Figure 1. (Click on the image for an enlarged view.)
This month’s problem piece of equipment is a soda vending machine that has basically the same refrigeration system as a standard household refrigerator in which a standard capillary tube metering device is used to feed the evaporator. The other “refrigerator” similarities are a fan-cooled condenser and a forced-air evaporator. Figure 1 shows you an illustration of the evaporator section of the system (top) and the condenser section located in the lower part of the cabinet.
The complaint from the customer, who has positioned the unit outside their small motel, is that while the soda seems to be properly cooled during the middle of the day, there are times when the product is warmer than desired. Temperatures during the day are in the mid 70s, while the temperature later in the day drops to the low 40s. When you make your initial stop early in the afternoon, you note that the unit seems to be operating normally with both the evaporator and condenser fan motor running normally. And, when you check the wiring diagram, you note the condenser fan wiring shown in the partial diagram in Figure 2.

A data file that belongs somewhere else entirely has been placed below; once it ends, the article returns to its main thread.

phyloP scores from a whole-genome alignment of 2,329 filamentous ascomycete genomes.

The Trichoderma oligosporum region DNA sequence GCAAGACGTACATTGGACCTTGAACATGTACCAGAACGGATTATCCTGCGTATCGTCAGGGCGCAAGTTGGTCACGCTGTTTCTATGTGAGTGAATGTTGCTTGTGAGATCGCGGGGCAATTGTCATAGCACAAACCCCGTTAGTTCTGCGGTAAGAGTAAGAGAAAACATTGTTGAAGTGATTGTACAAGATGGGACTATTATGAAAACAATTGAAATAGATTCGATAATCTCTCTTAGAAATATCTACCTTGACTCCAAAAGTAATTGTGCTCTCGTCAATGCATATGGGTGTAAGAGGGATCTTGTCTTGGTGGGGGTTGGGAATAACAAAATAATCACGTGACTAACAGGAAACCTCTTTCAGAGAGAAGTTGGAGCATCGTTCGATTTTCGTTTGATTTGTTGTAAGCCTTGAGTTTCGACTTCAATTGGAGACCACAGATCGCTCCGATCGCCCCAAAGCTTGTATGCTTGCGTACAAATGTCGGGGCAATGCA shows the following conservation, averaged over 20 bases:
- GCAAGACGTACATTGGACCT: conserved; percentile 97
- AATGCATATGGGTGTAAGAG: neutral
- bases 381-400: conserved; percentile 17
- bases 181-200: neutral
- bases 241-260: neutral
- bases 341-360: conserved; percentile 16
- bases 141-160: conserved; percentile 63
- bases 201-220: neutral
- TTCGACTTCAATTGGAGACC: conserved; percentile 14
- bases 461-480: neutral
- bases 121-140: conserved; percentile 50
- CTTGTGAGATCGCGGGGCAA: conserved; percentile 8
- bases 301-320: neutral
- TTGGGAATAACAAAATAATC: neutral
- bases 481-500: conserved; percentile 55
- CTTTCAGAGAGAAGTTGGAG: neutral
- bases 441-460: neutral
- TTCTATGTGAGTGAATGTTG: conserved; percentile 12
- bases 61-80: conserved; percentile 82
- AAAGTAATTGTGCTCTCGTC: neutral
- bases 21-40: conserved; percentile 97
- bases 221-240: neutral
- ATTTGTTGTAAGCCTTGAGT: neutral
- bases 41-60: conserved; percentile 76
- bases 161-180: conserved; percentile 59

Since your initial check of the equipment shows no problems, you decide to schedule a second trip back to further evaluate the situation after the outside temperature has dropped. When you return during the low-ambient situation, you note that both the evaporator and condenser fan motor are again operating normally.
Your troubleshooting question: What is the next step you need to take to resolve the cooling problem with this equipment?
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